This concept encompasses all those waters produced by household activities such as personal hygiene or domestic tasks (dishwashers, washing machines, etc.). They generally contain little contamination and can be easily reused after simple treatment. 

Particular attention needs to be paid today to emerging contamination that may appear in this type of water, and which stems from the use of certain cleaning compounds, medications and other types of substances consumed that may contain major contaminants from both a qualitative and quantitative perspective.

Treatment of black water or sewage

These wastewaters come from the effluents of human and domestic activities, agriculture, industry, etc. 

They have a lower volume, a more constant flow, and produce much higher contamination. 


In 1800, only around 1% of the world’s population lived in cities of more than 10,000 people, by 1960 this proportion had risen to 20%, and this figure is expected to reach 70% by 2030. This concentration of the global population is prompting a steady increase in the complexity of the design of infrastructures, and particularly those related to urban water management, such as the supply of mains water, wastewater management, the drainage of rainwater etc., with increasingly larger investments being required for their building or enlargement, as well as for the financing that needs to be earmarked for their operation and maintenance.

The indirect use of wastewaters is an intrinsic part of the natural water cycle, as through the discharge of these effluents into watercourses and their dilution in the flow they have traditionally been tapped downstream for their urban, agricultural, and industrial use.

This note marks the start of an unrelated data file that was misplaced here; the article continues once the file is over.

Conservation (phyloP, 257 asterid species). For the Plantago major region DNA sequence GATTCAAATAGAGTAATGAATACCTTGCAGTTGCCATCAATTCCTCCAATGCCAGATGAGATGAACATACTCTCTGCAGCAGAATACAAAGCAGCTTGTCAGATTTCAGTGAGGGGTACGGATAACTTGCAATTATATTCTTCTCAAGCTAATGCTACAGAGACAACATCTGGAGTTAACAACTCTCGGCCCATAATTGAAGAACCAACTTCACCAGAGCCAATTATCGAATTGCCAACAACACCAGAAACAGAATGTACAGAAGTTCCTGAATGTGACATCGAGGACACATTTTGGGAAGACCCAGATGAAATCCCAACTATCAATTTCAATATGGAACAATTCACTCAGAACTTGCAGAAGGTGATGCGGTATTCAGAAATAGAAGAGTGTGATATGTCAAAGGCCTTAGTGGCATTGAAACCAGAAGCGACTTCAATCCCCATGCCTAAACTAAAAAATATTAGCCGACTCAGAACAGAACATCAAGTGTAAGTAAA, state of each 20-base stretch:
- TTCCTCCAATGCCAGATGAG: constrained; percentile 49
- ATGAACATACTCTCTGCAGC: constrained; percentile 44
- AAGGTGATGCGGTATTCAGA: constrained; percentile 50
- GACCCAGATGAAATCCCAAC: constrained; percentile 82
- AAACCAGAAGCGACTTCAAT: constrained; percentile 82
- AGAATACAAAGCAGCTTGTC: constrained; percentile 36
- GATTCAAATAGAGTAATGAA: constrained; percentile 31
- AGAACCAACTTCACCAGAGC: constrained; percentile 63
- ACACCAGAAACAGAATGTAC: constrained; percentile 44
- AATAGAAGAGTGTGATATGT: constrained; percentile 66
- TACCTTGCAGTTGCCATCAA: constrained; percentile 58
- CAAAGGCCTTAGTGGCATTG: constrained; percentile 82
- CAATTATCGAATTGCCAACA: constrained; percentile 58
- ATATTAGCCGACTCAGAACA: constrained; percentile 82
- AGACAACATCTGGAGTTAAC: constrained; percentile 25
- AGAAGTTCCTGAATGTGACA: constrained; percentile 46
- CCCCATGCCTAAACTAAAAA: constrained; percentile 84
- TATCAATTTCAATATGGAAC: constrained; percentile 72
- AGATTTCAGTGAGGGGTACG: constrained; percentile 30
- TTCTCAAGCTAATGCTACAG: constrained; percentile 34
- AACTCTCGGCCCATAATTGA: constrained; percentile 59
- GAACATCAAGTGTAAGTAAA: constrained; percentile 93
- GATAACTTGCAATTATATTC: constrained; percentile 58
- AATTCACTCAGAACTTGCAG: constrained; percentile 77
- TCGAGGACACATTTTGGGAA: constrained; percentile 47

As opposed to this indirect use, their direct or planned reuse has a more recent origin and involves the direct application of purified effluents, with a greater or lesser degree of prior treatment, through their delivery to their point of use via a specific channel. The treatment process required for reusing wastewater is generally referred to as “regeneration”, with the result being called “regenerated waters”. 

Growing health and environmental requirements on the quality of freshwater and seawater, together with increasingly stricter treatment standards imposed on the discharge of wastewaters, have meant that regenerated water has become an economical and safe alternative from a health and environmental perspective. 


There are numerous benefits involved in this reuse, with the following highlights:

  • It leads to a substantial increase in the resources available in those areas where treated effluents are discharged into the sea.
  • It improves the management of resources through the use of regenerated water to replace better quality water, which can then be redirected to more demanding uses (e.g., human consumption).
  • It reduces the volume of contaminants in watercourses.
  • It avoids the need to build costly infrastructures for transporting additional resources over long distances.
  • When this water is reused in agriculture, it means exploiting the nutrients contained in the wastewater, thereby reducing the amounts of fertilisers used in farming. 
  • It is a guarantee of greater flexibility and regularity in water availability, especially at those times of the year in which there may be a shortage of water from other sources.


At QUILTON, we design, and manufacture equipment adapted for rainwater, waste, and industrial water treatment.